Wednesday, December 8, 2021

Merry Quilt-mas

What's the best part of Christmas?
Christmas trees? 
Christmas trees? 
And more Christmas trees? 

But also: Snuggling up near those Christmas trees, and watching Christmas movies. 
And to do THAT properly-you need a Christmas quilt! 
Well, good news for our family...we have one! But when it comes to all things Christmas (or all things Courtney) is one enough? OF COURSE NOT. 

So it comes as no surprise that as I started to pull out our Christmas decor, I started to feel the urgent need to MAKE. So I went ALL in and started my own unofficial 12 Days of Christmas Quilting event.

And here's the end product of my End Game:


I fa-la-la-la-love it!! The behind the seams details:
  • Quilt Pattern: End Game by Tied with a Ribbon. This isn't a Christmas pattern specifically, but aren't the triangles just the most perfect trees? It was a pretty simple pattern...though it took me a little while to land on my fabric layout. Once I started actually sewing the top it came together super quickly. And I've never worked with equilateral triangles before, but just working in rows across made it pretty simple. (This triangle ruler made cutting pieces SO much faster).

  • Fabric: It's a big mix of things from JoAnn's. (You know I'm all about convenience...and a deal). 50% off Christmas fabric? Yes, I will take them all. The backer fabric has little green trees, and is actually a part of their year-round line: White Sketched Forest Quilter's Showcase Cotton. The white background is also a non-holiday fabric- it has teeny-tiny white-on-white triangles that don't show up in pictures really but add just a hint of pattern/texture when you see it up close: Triangles White On White Quilter's Showcase Cotton. The rest were mostly JoAnn's exclusives, with the exception of one "designer" fabric: Merry Main Street Alexander Henry Christmas Cotton. I knew the minute I saw that I wanted it to have a special spot in the quilt. I love the retro vibes, and the colors are perfect. It's can be fine line between cute and "cutesy" when making Christmas-themed things, so I tried to use just a small hit of this fabric to keep the whole thing modern, and not overly-literal. I love that addition feels a little quirky without being over-the-top.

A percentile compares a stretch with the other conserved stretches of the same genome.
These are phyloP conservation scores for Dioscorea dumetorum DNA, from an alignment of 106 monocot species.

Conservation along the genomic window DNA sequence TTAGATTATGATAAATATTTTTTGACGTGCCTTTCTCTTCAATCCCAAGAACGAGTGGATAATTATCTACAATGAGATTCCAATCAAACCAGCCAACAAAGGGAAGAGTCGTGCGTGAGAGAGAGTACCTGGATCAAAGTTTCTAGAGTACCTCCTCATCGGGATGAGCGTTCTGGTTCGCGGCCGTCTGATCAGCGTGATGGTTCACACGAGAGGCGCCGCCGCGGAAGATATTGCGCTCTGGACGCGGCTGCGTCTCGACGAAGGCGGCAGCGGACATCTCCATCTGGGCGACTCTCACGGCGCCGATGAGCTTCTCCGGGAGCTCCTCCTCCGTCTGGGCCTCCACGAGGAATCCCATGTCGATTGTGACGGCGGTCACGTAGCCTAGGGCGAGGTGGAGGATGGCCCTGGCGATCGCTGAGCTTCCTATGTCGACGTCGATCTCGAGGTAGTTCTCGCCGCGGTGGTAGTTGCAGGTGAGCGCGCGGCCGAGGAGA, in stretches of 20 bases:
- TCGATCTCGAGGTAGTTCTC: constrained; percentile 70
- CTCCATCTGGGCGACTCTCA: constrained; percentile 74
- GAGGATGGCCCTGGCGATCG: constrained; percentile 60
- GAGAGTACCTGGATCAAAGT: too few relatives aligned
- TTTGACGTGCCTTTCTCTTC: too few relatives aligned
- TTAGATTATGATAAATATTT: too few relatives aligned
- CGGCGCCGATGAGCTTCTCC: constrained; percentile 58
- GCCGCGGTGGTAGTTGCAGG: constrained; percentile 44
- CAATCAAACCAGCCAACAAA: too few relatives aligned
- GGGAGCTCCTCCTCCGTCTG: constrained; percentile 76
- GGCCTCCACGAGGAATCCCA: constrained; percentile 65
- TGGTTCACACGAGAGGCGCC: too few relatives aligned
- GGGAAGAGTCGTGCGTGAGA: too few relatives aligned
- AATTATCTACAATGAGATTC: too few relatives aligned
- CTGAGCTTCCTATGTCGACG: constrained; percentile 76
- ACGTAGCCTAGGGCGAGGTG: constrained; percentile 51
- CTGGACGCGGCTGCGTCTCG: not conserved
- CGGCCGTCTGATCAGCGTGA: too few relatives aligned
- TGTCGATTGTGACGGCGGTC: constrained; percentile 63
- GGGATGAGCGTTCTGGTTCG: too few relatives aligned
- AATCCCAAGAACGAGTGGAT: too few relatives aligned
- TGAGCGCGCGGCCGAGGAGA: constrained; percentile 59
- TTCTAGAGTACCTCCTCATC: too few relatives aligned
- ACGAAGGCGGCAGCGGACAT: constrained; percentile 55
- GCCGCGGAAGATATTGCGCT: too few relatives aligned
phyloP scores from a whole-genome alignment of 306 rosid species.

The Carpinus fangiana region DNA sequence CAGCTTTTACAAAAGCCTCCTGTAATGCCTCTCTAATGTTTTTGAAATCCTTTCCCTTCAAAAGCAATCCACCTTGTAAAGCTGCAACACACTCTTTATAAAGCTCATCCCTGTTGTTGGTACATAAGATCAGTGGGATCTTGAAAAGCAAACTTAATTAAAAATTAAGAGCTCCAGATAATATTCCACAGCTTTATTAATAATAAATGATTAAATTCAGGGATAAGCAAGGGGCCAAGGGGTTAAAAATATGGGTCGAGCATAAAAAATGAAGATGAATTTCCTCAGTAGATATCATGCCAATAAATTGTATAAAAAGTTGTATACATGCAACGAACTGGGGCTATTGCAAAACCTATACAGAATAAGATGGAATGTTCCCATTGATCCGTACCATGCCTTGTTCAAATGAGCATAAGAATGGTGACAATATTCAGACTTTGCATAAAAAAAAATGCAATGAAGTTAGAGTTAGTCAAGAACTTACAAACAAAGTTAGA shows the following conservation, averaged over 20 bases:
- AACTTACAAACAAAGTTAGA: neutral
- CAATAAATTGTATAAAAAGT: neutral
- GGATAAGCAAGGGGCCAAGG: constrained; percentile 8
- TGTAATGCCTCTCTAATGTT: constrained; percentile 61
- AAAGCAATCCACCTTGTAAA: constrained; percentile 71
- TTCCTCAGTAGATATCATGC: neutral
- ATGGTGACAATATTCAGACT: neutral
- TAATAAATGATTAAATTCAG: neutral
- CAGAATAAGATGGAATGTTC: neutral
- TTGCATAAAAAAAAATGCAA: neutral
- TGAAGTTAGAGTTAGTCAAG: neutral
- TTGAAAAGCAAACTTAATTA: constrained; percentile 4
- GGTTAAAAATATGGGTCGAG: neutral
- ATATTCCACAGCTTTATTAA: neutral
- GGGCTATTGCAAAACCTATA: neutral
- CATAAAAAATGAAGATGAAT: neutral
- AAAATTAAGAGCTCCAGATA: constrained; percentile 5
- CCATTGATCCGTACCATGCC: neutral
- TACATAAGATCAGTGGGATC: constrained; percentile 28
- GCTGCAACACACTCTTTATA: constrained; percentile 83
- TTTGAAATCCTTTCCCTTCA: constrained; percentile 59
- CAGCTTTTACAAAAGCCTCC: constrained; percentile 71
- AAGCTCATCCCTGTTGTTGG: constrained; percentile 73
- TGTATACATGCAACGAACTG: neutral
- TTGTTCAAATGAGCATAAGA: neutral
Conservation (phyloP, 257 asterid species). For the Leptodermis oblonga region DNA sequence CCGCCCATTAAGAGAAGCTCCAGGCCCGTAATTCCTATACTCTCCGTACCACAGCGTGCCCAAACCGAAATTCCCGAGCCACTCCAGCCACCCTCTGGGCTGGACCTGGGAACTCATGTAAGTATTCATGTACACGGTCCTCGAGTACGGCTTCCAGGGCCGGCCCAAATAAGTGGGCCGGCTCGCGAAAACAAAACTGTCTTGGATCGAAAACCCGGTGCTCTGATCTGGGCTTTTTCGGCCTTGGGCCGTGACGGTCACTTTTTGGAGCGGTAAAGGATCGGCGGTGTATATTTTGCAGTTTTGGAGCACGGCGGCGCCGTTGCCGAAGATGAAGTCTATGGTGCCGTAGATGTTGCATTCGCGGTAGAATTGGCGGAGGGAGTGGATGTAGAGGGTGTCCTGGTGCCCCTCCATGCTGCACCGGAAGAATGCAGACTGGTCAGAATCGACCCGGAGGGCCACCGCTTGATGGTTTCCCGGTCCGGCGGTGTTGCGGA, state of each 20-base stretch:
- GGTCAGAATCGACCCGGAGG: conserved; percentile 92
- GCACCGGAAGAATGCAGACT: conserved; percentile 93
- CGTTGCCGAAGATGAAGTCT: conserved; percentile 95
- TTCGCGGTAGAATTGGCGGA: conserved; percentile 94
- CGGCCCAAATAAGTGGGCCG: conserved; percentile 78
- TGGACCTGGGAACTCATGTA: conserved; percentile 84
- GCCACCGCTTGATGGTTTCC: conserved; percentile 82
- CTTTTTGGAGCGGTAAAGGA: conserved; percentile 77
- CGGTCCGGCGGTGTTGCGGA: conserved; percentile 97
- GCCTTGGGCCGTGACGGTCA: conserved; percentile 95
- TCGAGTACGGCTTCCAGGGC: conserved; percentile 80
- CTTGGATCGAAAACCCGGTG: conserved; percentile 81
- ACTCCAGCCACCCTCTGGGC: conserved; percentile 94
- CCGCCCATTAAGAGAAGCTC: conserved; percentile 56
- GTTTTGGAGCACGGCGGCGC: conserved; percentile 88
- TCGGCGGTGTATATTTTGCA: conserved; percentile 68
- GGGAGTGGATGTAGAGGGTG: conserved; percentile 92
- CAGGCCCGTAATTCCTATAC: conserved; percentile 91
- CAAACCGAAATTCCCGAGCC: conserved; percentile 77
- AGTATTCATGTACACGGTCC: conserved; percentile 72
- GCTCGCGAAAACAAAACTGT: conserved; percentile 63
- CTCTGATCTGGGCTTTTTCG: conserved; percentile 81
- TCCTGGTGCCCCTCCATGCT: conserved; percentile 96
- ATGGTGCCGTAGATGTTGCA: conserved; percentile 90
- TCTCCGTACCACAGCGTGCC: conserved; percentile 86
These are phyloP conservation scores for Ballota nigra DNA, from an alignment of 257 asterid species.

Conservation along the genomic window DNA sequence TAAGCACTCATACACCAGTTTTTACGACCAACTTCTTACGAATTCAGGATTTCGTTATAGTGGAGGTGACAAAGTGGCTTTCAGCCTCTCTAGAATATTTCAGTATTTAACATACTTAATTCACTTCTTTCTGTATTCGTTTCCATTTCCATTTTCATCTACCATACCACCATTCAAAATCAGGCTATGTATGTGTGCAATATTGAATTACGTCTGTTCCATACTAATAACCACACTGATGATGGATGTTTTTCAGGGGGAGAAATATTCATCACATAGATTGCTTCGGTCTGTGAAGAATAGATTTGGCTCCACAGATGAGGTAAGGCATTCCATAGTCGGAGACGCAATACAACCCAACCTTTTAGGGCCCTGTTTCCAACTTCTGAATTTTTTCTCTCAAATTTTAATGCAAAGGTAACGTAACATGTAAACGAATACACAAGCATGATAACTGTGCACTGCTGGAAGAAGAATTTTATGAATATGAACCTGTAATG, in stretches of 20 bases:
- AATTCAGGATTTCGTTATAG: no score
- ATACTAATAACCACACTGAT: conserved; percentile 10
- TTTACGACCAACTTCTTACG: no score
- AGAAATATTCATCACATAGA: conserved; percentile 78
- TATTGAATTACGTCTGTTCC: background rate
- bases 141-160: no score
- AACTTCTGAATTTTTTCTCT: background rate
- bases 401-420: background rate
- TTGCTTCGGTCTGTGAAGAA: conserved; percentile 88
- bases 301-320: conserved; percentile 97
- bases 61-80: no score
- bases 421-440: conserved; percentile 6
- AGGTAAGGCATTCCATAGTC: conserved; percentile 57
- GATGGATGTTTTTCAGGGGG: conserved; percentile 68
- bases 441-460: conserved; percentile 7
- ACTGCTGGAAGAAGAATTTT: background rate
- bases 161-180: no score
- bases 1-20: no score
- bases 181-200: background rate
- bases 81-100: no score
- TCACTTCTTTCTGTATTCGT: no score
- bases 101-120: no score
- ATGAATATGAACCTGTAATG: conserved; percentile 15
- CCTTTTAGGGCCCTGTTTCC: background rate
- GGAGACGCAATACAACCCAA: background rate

• Backing design: I don't know why I insist on doing special designs on the back of all of my quilts. It's double the work...maybe triple, because you have to do two unique sides, PLUS make sure they work together (and it complicates the quilting pattern). But DANG it makes the whole thing more special. So I continue to torture myself, and no matter the mental gymnastics or physical labor, I am always grateful I did it. This one was no exception. I agonized over what to put on the back (ok, agonized might be a touch over dramatic, but I did toy with more than a handful of options for an hour at least, just hemming and hawing and consulting with my studio-mate/husband). I didn't want to recreate the front too closely, but I still wanted them to feel related. I was also working around some fabric limitations/seams on my backer, and I wanted to make sure that whatever I designed would line up with the front when I sandwiched them so I could plan my quilting to work with both. I finally landed on two simple triangles made up of a mix of fabrics, to pull in all the prints and patterns and mimic the shapes from the front. And...I love it. For me- the backer result is always worth the backer effort. 

  • Quilting design: My skills are limited here, so straight lines it is! It's really just a matter of how many, and which way they go. I got inspired by some fancy stuff I saw others doing, but 1: a lot of other End Game quilts use solids, so more elaborate quilting would stand out a bit more. 2: my best skill isn't quilting, so it didn't seem to make sense to pour a ton of effort into something that still may not turn out awesome. At this stage, for this quilt, simple seemed best- so I went with diagonal lines, parallel to one side of my triangle seams. They're about 2.5" apart, evenly spaced with 3 lines across on each triangle. 

  • Timeline: I wasn't kidding when I said it was the 12 Days of Christmas Quilting. I bought all my fabric on Friday November 12th, and wrapped it up late Tuesday the 23rd (just in time for Thanksgiving). That was a lot

  • Media of choice while I worked: Netflix Christmas movies, obviously! I watched Love Hard, Single All the Way, Father Christmas is Back, A California Christmas, and The Holiday Calendar. I sprinkled some Disney+ in there too (The Sandlot, Saving Mr. Banks) and when that all got too saccharine-y, I made a HARD pivot, and binged season 2 and 3 of You. A stalker/serial killer series is probably not the most appropriate background track for a Christmas quilt, but I've learned that I sometimes prefer having a series to watch while I work, rather than movies, because it gives you more uninterrupted hours of content. With movies I had to figure out something new to watch every 1.75 hours, but with a series (especially one with multiple seasons) you can just leave it on indefinitely.